Danièle Huet-Kouo talks about companies’ environment and social responsibility and how the ISO 14001:2015 certification process can help them achieve their environmental goals
The world’s environment has changed a great deal since the publication of the second version of ISO 14001 Environmental management systems in 2004. Businesses’ activities have caused even greater damage on our planet since then.
It is good news that more organisations have adopted an environmental route towards certification. Nonetheless, each organisation has to be the one to make that choice. As a result, the efforts demanded for the organisation’s environmental performance are left at the organisation’s goodwill and the resources it wants to allocate for that aim.
So, it was welcome that the update of ISO 14001 in 2015 significantly consolidated the third pillar on sustainable development – promoting greater social responsibility.
Now organisations are required to take proactive measures to go beyond prevention – to actively protect our environment and help protect our planet. These steps might include pollution prevention or the use of renewable resources, to “reduce and adapt to climate change, biodiversity and ecosystems’ protection, as well as its rehabilitation,” according to the A.5.2 Annex of ISO 14001’s Environmental Policy.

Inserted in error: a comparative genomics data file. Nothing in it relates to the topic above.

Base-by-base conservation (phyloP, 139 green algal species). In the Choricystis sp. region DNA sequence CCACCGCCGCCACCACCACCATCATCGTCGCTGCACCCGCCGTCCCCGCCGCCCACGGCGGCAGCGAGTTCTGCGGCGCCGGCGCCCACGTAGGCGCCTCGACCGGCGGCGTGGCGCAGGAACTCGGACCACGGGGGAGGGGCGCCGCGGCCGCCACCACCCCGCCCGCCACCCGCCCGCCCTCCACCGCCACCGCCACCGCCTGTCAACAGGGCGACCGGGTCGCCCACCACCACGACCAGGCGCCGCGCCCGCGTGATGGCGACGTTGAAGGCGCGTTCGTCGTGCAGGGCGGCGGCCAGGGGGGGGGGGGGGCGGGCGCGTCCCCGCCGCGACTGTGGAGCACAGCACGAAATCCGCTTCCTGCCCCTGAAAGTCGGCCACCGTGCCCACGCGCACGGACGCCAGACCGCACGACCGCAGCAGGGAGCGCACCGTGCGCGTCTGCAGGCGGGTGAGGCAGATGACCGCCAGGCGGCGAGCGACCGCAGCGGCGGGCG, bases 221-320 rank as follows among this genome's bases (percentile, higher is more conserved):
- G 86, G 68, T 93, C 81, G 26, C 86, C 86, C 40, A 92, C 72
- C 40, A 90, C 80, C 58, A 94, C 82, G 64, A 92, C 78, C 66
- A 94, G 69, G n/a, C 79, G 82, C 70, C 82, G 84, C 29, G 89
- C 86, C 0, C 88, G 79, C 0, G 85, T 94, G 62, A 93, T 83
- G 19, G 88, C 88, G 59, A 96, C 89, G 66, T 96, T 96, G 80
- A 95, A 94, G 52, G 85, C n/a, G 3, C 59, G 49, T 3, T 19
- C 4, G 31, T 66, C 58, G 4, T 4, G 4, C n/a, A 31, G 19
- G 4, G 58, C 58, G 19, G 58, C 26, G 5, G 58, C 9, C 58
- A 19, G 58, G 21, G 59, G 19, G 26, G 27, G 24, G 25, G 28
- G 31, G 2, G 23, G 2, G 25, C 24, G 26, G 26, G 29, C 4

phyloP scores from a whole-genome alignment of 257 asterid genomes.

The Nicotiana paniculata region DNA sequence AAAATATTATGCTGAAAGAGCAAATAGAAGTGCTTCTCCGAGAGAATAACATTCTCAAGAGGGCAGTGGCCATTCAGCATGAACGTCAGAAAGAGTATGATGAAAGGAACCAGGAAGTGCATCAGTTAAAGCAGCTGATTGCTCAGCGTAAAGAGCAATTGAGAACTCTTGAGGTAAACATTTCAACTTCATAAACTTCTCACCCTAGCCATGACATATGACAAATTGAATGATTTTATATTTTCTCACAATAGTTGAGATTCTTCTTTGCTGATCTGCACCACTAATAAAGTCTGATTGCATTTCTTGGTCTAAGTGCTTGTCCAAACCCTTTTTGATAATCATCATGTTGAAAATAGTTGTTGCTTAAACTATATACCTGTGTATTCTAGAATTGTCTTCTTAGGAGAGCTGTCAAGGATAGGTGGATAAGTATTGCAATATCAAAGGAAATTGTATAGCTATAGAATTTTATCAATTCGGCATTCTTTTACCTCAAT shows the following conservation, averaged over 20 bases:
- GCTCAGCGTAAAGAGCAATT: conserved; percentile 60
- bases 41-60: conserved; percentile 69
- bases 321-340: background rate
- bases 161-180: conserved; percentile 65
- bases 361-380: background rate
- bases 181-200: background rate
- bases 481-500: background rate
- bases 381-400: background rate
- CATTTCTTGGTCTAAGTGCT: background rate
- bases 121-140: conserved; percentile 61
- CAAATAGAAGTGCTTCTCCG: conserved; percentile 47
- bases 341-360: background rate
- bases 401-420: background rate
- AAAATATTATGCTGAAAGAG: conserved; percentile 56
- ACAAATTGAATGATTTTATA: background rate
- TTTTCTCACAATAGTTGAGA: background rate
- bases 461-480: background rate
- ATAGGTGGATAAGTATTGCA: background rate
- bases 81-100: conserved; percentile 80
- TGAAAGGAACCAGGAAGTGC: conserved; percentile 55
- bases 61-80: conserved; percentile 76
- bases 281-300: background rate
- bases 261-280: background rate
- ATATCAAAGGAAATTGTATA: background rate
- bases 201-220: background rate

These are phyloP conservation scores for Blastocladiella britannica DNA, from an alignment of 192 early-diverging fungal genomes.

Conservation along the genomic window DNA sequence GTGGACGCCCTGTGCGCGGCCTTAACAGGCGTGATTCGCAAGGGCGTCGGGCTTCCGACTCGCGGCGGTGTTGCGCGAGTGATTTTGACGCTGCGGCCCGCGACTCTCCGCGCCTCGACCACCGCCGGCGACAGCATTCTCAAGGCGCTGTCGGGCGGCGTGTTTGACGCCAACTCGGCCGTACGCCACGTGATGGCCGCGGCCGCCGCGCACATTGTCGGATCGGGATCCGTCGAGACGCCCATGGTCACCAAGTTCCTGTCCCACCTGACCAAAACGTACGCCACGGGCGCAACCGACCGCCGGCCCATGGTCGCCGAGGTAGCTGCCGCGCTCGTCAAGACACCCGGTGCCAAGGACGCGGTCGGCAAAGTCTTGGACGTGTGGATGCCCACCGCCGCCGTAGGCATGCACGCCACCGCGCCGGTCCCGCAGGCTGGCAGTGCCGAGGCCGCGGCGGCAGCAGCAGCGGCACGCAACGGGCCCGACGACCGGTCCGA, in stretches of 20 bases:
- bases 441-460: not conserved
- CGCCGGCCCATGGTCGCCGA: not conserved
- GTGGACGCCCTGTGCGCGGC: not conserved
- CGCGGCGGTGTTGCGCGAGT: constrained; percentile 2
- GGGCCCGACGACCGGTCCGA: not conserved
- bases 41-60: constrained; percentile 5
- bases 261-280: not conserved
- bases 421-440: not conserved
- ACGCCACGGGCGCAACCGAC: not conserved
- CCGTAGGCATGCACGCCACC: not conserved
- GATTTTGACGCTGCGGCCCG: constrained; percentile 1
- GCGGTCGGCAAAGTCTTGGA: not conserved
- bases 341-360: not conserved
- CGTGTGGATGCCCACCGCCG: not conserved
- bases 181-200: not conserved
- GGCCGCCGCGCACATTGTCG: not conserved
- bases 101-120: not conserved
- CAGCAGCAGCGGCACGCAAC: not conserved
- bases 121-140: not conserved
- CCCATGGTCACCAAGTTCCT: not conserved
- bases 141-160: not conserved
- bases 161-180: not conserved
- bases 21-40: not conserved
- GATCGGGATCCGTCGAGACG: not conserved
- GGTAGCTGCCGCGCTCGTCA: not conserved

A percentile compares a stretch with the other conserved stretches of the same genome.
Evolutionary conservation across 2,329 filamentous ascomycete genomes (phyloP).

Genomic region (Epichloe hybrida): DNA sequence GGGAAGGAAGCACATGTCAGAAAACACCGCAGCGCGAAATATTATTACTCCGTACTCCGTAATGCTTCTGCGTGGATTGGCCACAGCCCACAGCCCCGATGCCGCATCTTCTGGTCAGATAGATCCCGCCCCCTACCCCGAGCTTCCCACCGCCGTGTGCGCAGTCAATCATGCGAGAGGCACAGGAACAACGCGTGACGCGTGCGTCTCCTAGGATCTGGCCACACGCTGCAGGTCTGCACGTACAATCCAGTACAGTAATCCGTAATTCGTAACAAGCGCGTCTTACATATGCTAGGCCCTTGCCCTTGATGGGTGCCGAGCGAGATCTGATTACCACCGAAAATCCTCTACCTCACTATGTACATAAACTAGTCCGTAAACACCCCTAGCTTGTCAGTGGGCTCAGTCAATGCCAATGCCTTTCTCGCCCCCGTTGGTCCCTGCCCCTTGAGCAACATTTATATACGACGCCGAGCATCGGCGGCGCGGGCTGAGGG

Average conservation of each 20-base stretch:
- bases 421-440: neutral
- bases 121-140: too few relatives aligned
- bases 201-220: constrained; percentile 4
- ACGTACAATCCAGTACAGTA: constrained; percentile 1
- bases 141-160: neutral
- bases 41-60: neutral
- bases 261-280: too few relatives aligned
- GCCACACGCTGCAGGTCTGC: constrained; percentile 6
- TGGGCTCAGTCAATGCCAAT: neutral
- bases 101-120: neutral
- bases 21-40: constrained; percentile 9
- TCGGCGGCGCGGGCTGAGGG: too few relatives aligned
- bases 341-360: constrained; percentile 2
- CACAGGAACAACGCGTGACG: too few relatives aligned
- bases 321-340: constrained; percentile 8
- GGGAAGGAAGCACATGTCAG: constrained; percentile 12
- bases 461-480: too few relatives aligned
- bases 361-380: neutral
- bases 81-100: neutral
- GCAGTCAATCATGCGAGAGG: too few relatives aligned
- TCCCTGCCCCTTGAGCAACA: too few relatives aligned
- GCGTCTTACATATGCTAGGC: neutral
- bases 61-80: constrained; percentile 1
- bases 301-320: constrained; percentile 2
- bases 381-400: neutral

It is possible that this version of ISO 14001 might bring even more important changes for many organisations than ISO 9001. ISO 14001:2015 was an evolution of the standard, but for some companies it is a revolution.
By requiring that the entire ‘life cycle’ of a product is included in the company’s environmental system management, the new standard forces the organisation to consider all the stages of the product’s life, from its creation to the end of its life. Until now, only ISO 26000 Social responsibility required this. Now, all of an organisation’s activities are considered together for the certification process.
In fact, the creation of a product is the stage that most affects a product’s overall environmental performance and is the most likely to have environmental repercussions. It is then that the preservation of resources used in the product’s manufacturing (such as water, paper, and others) must be considered, and the organisation must decide on ethical and responsible supply choices (for instance, a process that requires less amount of water). However, this is exactly the phase of business activity that is often not included in the certification process.
Each organisation now has the opportunity to manage the environmental performance of each phase of its processes, including areas of risk and their associated environmental impacts.
As all those involved in the supply chain become more aware of the environmental impact of their activities – and of their power to reduce their impact – this will be sure to lead to improved environmental performance.
The path to ISO 14001:2015 certification requires more significant commitment from organisations to harvest all the economic opportunities that arise from ‘green business’. They need to recognise that environmental performance is not simply a cost, but an opportunity.
About the author: Danièle Huet-Kouo CEO at DHK-SIP, a company that helps organisations with their quality management processes
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